This novel study on a small patient sample has found that EEG, a relatively resource-efficient methodology, permits the bedside monitoring of acute stroke patients and thus might improve our understanding of the evolution of poststroke brain pathophysiology. However, we do not propose that EEG replace MRI in this context. MRI permits better detection and definition of penumbral tissue for example. The present study has focused on a delta power metric. Further analyses of EEG data, eg, coherence, source calculations,7 and registration of EEG source and MRI data sets, might permit new insights into stroke evolution. Specifically, the latter approach has the potential to determine whether delta oscillations are generated by brain regions exhibiting diffusion and/or perfusion abnormalities and whether or not there is a relation between scalp delta power and the volume of brain tissue defined as abnormal.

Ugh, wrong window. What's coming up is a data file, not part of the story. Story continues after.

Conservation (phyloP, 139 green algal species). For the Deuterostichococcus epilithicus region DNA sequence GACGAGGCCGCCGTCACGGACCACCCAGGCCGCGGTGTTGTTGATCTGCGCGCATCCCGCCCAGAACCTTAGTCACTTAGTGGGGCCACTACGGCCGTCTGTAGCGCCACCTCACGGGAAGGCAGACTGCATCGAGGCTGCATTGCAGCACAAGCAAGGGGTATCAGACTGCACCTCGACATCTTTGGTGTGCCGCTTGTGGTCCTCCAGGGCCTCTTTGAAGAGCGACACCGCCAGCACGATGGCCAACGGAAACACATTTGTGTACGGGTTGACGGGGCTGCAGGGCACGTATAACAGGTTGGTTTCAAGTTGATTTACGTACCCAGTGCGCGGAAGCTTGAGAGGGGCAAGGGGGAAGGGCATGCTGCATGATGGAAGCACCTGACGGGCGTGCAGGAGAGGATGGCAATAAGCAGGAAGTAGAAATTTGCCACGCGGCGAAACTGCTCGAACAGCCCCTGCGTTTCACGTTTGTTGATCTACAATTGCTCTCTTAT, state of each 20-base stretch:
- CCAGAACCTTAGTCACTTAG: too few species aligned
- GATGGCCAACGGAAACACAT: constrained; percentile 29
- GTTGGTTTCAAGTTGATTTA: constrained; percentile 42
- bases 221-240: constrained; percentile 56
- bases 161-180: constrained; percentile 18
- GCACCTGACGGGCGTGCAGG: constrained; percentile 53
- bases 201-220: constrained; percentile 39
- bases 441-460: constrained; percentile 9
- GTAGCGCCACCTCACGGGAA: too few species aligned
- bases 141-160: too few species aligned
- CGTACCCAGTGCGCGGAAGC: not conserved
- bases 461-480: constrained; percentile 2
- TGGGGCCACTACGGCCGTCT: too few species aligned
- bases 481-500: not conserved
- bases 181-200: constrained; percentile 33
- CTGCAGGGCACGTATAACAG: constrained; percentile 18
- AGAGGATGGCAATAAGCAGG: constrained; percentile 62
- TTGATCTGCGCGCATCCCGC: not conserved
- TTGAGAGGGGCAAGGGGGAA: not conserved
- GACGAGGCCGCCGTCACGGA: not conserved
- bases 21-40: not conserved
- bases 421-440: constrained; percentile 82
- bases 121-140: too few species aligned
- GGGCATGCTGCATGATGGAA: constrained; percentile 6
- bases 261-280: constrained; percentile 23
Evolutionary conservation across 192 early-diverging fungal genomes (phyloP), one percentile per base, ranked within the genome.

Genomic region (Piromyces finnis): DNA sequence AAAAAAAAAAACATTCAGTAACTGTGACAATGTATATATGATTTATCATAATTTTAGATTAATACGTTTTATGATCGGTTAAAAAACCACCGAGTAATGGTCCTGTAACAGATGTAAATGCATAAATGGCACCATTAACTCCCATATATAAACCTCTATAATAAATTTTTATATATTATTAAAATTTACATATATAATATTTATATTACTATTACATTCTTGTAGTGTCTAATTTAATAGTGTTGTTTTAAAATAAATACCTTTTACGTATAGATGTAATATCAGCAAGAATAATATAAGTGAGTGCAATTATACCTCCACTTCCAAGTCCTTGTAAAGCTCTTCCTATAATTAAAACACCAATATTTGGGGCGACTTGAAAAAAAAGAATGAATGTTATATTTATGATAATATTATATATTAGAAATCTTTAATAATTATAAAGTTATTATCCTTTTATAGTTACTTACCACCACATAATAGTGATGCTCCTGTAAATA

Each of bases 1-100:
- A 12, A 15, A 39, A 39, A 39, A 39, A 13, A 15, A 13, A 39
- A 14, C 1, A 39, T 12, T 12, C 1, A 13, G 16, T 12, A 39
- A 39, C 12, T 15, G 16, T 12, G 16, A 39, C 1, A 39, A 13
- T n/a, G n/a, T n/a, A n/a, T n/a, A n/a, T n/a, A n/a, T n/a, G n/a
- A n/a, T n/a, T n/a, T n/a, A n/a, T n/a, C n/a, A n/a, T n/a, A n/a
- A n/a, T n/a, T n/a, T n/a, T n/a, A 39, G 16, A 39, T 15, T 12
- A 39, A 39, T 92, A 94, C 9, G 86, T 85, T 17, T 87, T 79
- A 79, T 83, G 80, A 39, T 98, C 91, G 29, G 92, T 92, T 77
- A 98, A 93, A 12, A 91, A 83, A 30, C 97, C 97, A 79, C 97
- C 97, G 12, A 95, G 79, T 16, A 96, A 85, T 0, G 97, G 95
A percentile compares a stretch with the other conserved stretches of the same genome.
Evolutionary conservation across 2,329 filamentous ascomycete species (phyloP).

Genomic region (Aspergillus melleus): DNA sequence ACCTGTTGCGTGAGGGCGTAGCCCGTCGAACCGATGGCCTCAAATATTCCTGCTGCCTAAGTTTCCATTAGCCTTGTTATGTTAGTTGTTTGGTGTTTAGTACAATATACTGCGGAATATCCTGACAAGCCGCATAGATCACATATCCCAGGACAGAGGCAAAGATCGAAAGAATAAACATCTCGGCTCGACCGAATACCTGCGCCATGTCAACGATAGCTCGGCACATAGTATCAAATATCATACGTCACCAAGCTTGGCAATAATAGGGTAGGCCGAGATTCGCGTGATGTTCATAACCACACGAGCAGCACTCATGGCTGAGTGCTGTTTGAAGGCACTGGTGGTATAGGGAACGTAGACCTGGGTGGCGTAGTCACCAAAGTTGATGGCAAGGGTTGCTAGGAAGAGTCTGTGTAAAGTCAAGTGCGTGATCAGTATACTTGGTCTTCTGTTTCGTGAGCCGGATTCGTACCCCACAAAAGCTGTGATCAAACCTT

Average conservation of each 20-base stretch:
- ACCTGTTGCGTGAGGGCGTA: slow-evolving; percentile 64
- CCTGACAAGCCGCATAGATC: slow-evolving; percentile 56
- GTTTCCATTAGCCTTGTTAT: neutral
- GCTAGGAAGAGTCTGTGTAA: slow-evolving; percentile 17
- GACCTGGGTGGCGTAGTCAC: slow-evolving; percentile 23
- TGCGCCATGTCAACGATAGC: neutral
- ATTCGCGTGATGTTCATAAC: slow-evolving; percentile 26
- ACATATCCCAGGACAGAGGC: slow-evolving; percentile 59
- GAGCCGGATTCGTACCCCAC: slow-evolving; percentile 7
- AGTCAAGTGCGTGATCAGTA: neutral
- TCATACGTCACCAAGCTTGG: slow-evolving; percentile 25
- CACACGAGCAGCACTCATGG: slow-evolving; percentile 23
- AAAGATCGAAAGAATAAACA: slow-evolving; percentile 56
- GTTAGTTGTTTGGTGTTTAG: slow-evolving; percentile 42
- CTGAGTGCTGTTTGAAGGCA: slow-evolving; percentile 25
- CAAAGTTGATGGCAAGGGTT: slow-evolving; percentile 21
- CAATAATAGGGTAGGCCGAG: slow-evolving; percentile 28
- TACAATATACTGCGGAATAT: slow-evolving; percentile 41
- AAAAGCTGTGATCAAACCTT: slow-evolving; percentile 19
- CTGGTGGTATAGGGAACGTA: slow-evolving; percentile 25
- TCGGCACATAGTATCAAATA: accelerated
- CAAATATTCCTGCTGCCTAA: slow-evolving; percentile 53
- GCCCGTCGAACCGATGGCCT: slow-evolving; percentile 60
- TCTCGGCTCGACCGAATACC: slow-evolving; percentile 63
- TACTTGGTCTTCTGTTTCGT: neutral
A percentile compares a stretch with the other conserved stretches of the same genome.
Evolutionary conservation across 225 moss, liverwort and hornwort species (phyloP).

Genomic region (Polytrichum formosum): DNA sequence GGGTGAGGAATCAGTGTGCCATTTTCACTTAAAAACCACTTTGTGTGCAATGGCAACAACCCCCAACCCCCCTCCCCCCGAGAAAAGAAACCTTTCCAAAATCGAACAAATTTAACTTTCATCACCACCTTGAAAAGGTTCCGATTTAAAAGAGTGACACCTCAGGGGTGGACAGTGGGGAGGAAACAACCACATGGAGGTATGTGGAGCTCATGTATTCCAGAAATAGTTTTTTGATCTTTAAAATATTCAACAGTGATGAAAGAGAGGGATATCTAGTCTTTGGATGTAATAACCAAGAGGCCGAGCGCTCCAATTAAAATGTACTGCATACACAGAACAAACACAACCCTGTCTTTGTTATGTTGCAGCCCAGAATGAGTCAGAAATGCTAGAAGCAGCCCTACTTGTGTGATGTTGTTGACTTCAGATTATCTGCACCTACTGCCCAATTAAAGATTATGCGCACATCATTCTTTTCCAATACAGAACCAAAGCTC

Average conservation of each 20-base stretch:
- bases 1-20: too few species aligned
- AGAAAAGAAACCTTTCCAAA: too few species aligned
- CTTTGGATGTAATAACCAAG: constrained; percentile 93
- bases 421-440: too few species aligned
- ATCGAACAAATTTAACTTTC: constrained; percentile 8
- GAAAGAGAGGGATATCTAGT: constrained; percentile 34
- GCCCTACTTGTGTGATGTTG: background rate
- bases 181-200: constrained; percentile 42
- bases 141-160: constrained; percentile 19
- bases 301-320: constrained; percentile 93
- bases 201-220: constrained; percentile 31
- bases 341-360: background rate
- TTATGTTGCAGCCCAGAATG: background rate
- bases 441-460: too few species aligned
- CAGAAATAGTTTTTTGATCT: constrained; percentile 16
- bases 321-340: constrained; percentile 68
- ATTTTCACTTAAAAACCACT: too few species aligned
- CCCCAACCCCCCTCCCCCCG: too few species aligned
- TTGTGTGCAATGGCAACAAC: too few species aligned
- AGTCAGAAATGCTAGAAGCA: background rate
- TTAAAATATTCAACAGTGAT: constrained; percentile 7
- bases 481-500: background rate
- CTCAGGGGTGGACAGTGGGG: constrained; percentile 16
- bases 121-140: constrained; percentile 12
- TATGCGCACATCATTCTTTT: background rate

We acknowledge the support of Dr Stephen Read and the Stroke Units of the Royal Brisbane and Wesley Hospitals, Australia. We also acknowledge funding from GlaxoSmithKline Pharmaceuticals. GlaxoSmithKline employees were involved in the conceptual design of the study as well as interpretation of the data.
- Received July 2, 2003.
- Revision received November 19, 2003.
- Accepted December 23, 2003.